A new group of today's fathers is aiming for the "triple crown"-- a mix of success at work, intimacy with family, and time for friends. They are learning-- as women have learned -- that you can't "have it all." Their efforts to find new ways to balance work and love are beginning to change both the family and the workplace. Other books have described the malaise, but until now, no one has described the dimensions of the revolution or pointed to the light at the end of the tunnel.
Journalist and feminist Suzanne Braun Levine, a founding editor of Ms. magazine interviewed scores of men and learned about the pitfalls and payoffs of twenty-first century fatherhood. Men don't tend to use each other as sounding boards the way women do, so Levine does it for them. She identifies some of the surprising factors that make it so hard for men to put family first. At home, the parenting learning curve is steep; and moms don't always want to give up the role of "the General." The workplace is much less family-friendly to fathers than to mothers, and the 24/7 life of corporate America is taking its toll.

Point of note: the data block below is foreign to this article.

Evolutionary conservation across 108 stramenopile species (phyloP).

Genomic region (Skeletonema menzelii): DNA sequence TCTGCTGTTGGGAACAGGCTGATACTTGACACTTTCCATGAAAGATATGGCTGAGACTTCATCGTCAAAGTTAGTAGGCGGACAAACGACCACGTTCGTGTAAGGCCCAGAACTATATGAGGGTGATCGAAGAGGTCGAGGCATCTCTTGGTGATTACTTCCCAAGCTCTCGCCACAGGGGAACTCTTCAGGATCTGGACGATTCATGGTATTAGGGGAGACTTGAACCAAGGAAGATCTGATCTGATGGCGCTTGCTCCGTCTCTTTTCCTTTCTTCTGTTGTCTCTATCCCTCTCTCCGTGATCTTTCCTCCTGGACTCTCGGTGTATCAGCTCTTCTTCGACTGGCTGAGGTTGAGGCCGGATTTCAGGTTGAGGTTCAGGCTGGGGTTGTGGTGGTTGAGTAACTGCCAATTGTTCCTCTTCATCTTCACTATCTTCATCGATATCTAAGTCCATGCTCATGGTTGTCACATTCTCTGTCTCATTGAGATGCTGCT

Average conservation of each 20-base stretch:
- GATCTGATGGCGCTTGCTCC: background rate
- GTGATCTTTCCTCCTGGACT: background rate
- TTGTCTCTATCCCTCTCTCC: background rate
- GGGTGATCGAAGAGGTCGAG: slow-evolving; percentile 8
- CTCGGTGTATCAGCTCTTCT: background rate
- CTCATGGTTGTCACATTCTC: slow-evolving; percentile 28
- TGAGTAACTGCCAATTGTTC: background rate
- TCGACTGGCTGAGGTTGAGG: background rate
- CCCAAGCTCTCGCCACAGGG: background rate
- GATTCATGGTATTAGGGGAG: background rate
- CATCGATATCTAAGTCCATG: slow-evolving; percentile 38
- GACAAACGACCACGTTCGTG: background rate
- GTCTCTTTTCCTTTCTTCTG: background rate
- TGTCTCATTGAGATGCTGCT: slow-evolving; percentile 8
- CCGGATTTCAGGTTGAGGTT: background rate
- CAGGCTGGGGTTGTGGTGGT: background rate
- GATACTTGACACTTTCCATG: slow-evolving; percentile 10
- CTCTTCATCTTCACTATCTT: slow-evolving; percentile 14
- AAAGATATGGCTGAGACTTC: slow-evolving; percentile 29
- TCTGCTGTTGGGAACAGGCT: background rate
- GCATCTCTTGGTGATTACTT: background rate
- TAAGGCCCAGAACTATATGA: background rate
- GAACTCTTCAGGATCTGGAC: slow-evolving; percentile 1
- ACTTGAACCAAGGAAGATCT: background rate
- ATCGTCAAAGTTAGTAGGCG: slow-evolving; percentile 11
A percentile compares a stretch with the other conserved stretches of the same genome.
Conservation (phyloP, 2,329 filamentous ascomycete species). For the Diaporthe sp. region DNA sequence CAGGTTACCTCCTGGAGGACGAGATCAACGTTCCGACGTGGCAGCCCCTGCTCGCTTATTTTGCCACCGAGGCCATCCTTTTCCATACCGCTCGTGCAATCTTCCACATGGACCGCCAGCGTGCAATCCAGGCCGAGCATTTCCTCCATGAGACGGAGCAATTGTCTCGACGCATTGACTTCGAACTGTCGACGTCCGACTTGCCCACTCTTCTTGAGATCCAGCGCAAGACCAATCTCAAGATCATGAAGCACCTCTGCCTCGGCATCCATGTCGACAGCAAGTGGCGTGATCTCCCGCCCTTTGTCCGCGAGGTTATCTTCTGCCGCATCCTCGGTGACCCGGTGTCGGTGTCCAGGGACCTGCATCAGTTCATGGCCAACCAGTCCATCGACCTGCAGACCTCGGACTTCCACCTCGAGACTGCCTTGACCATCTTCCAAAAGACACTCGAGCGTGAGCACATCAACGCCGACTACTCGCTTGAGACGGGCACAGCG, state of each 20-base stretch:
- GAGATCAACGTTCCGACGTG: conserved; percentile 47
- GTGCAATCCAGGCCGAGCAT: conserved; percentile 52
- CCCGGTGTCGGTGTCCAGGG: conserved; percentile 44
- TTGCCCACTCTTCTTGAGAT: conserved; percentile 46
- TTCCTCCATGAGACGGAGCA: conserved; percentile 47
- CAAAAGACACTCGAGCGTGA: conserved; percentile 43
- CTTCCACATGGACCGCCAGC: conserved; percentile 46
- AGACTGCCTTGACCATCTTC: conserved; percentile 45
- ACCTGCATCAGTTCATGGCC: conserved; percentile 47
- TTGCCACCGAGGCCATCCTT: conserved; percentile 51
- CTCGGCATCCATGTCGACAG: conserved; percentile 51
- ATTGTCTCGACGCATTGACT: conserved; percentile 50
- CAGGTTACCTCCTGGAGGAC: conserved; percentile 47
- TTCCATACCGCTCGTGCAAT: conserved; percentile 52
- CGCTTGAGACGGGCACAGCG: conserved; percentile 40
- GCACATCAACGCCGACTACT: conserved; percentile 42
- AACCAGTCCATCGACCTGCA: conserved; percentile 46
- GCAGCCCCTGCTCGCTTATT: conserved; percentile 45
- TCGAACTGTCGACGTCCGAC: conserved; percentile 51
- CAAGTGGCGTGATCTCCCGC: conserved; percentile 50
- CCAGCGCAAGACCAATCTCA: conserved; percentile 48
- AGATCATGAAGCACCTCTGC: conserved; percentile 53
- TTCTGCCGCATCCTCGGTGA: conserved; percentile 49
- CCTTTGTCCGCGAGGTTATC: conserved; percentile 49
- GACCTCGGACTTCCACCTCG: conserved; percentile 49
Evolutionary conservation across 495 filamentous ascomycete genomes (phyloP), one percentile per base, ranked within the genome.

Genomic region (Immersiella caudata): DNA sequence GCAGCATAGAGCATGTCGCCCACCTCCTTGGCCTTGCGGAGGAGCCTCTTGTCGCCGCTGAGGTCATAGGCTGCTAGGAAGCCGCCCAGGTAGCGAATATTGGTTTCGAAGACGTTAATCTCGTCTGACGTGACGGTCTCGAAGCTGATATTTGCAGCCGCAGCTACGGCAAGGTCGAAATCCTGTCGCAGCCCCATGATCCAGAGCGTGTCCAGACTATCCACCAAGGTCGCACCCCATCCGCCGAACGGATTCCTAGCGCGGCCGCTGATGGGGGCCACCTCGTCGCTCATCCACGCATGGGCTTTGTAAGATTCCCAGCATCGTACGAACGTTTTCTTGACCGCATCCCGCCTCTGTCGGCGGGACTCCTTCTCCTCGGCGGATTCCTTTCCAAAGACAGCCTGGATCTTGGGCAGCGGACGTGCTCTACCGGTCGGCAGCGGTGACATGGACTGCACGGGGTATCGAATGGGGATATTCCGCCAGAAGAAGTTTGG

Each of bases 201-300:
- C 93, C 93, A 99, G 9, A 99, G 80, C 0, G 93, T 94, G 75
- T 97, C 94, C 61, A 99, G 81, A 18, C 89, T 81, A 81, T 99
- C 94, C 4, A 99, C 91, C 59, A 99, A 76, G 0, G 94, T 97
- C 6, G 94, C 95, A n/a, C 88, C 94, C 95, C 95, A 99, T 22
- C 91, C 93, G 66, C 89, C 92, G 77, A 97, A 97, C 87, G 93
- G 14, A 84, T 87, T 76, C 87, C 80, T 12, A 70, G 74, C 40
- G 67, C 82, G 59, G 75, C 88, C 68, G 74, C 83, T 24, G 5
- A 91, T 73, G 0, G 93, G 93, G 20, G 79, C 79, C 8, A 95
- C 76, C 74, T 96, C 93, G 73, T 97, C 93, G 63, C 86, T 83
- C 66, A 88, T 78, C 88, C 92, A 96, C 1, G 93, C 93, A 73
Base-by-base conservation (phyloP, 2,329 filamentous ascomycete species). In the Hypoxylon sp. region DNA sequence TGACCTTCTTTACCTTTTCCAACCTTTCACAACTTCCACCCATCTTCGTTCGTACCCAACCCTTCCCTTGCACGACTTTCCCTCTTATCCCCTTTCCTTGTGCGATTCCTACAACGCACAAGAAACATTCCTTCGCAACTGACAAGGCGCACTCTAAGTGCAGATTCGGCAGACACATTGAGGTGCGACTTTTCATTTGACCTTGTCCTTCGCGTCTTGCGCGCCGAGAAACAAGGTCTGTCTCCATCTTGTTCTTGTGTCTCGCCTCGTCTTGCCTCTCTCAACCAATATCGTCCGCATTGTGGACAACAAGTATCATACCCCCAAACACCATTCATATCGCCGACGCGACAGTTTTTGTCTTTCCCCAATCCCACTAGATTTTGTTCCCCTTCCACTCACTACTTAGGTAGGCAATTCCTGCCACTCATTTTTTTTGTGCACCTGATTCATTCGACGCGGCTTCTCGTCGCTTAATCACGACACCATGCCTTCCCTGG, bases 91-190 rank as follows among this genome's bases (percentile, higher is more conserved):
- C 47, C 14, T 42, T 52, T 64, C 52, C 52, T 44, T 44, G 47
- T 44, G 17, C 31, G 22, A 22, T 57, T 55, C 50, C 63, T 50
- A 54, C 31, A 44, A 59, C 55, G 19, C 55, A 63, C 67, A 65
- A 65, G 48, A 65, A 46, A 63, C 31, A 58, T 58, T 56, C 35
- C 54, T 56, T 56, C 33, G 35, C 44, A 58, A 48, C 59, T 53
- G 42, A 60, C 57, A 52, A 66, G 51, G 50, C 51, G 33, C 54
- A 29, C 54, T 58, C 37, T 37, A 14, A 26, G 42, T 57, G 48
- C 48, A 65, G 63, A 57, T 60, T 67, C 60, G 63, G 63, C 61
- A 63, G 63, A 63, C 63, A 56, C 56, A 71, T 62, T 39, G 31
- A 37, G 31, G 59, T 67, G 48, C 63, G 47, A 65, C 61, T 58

Levine uncovers the reasons causing the stress felt by fathers and mothers, and she offers solutions that range from the commonsense to the revolutionary. This is a brilliant and bracing new look at what is right-- and wrong-- in American family life. (Author abstract)
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